Thank you for reading, take a look at my other posts if you are interested in space, electronics, or military history. If you are interested, follow me on Twitter to get updates on projects I am currently working on. Most of all, thank you for taking the time to read my posts this year! So all have a Happy New Year, and here’s to a great 2019 in space!

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Roundup: Parker Solar Probe Launch

Rocket flames
An awesome image of the Delta IV heavy launching from pad 37B. Credit: Aerojet Rocketdyne.

At 07:31 UTC on August the 12th 2018 the 10th ever Delta IV heavy vehicle launched the long awaited Parker Solar Probe from Cape Canaveral Space Launch Complex 37B. The Delta 4 Heavy launched PSP towards a heliocentric orbit. The mission aims to “touch the sun”, and to get as close to the sun as man has ever been. Getting as close as 3.9 million miles from the sun, that’s roughly 4% of the distance between the Earth and the Sun (roughly 93 million miles).

time lapse
A great timelapse of the Delta 4 heavy launching towards the sun. Credit: Marcus Cote.

The Parker Solar Probe was named after Dr Eugene Parker who discovered the solar winds in 1958. He was present at the launch at the Kennedy Space Centre, seeing the 685kg spacecraft lifted. The 7 year mission will make 24 elliptical orbits of the sun, and uses 7 flybys of Venus to drop the low point of the orbit. It will make the closest point of the orbit closer than any other man made object in heliocentric orbit. It will enter the sun’s “atmosphere”, a section known as the corona, the outermost part of the atmosphere. Protected by a 4.5 inch sunshield, it can withstand temperatures of 2500F (1377C). The aim is to understand how the sun can creates and evolves solar flares and solar winds. It is to understand how the highest energy particles that pass the Earth are formed. It is hoped that it will revolutionise our understanding of the sun, to help us develop and create technology here on Earth.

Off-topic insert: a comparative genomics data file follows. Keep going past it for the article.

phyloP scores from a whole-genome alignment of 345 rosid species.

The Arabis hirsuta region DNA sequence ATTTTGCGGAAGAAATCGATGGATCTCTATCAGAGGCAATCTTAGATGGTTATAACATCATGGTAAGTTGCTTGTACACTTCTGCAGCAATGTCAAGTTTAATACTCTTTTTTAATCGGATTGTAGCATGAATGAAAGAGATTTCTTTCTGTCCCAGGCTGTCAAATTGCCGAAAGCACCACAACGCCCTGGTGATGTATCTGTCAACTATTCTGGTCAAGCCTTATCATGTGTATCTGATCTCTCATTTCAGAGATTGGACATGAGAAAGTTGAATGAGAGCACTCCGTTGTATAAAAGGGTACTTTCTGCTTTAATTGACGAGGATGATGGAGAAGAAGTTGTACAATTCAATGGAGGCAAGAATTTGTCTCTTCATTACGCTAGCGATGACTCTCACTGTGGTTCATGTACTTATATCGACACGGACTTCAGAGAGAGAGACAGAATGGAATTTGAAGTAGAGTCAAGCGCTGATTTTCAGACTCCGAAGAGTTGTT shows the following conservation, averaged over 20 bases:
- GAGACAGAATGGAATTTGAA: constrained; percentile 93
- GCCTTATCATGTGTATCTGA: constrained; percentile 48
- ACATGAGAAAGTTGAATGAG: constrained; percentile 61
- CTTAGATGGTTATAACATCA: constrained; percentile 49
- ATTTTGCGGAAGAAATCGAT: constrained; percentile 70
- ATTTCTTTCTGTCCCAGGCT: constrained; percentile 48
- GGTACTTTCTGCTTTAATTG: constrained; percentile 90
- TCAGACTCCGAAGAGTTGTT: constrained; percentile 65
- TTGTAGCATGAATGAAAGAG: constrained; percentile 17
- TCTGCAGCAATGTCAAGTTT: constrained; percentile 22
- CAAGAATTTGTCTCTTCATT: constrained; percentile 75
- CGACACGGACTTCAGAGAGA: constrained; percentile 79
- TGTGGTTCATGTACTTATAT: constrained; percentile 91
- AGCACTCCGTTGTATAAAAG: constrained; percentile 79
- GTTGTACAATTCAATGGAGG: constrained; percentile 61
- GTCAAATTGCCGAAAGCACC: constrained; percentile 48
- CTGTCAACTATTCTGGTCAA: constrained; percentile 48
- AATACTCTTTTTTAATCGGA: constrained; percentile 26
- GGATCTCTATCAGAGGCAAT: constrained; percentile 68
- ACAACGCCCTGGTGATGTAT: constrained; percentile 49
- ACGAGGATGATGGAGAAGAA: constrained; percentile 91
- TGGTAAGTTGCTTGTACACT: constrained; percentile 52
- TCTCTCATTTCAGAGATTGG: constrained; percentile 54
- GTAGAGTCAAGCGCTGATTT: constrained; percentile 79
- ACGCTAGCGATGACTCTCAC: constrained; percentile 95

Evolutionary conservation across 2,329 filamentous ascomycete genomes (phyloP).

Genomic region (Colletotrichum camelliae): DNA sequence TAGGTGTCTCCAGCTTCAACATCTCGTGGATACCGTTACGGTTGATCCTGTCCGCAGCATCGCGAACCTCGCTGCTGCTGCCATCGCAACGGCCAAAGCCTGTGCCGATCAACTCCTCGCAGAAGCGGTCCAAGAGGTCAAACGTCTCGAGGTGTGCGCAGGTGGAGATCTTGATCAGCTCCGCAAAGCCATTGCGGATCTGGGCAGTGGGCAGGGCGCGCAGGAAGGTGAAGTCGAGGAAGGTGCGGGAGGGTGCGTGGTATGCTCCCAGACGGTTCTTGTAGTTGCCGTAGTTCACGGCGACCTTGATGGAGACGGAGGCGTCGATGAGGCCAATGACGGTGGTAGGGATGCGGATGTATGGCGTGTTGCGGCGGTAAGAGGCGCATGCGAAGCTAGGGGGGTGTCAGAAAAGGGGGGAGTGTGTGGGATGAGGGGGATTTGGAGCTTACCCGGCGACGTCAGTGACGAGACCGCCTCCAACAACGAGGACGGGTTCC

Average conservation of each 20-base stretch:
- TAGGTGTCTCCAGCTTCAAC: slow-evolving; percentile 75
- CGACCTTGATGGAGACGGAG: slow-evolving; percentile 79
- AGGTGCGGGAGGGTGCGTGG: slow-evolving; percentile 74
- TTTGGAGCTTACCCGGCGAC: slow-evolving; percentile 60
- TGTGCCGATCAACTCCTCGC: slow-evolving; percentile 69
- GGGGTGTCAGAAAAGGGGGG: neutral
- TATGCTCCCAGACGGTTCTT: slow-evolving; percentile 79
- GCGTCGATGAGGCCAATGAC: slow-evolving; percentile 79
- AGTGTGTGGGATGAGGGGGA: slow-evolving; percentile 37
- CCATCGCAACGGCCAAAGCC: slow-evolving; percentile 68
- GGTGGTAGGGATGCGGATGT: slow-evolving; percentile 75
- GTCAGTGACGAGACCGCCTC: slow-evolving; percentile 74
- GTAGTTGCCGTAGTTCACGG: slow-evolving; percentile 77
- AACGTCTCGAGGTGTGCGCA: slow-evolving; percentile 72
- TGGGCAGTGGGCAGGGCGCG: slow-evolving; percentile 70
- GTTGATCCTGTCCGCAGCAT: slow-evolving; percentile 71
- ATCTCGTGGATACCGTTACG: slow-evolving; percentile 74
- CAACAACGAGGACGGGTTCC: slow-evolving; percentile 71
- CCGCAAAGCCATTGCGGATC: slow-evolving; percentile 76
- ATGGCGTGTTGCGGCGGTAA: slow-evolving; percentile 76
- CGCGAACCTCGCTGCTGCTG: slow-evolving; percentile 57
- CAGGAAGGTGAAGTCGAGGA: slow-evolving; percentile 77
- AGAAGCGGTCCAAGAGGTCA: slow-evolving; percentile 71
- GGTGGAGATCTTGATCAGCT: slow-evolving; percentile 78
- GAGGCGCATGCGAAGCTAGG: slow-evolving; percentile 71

The rocket has three RS-68A boosters, with the outbound boosters cutting off at T+3 min 57 sec, the core then cut off a minute and a half later at T+5 min 36 sec. The Delta’s cryogenic first stage engine was RL10B-2, which began burning at T+5 min 55 sec, and stopped its first burn at T+10 min 37 sec. This burn entered the 3,044 kg load into a 168 km x 183 km x 28.38 deg parking orbit. The second burn started at T+22 min 25 sec, and ended at T+36 min 39 sec, accelerating it to C3 of 59 km2/sec2, roughly 5,300 m/s out of LEO. At this point the Probe was in solar orbit, the Star 4BV separated at T+37 min 9 sec, with it firing at T+37 min 29 sec. The burn ended a minute and a half later at T+38 min 58 sec, accelerating it to 8,750 m/s beyond LEO. The Parker Solar Probe separated four and a half minutes later. The orbits after this point become much more complicated to get to the prefered orbit touching the sun.

Engineers at the Johns Hopkins University Applied Physics Laboratory in Laurel, Maryland, work on NASA’s Parker Solar Probe spacecraft. Parker Solar Probe will be the first-ever mission to fly directly through the Sun’s atmosphere. Photo & Caption Credit: NASA / JHU-APL

The Delta 380 was the first Cape Canaveral Delta to use the upgraded “common avionics” system for its flight controller. The rocket was shipped to the Cape over a year ago, with it being assembled in the SLC 37 HIF. The rocket was then rolled out to the pad in April 2018, and there was a wet dress rehearsal on June 2 and 6th. The initial date for launch was the day before, august 11th but it was scrubbed at T-1 min 55 sec. Some of the best images of these launches are now taken by amateurs. I usually post a few of the images, but this launch was different as most of those who placed their cameras just a few hundred feet from the rocket got very damaged equipment.

Thank you for reading, take a look at my other posts if you are interested in space, electronics, or military history. If you are interested, follow me on Twitter to get updates on projects I am currently working on.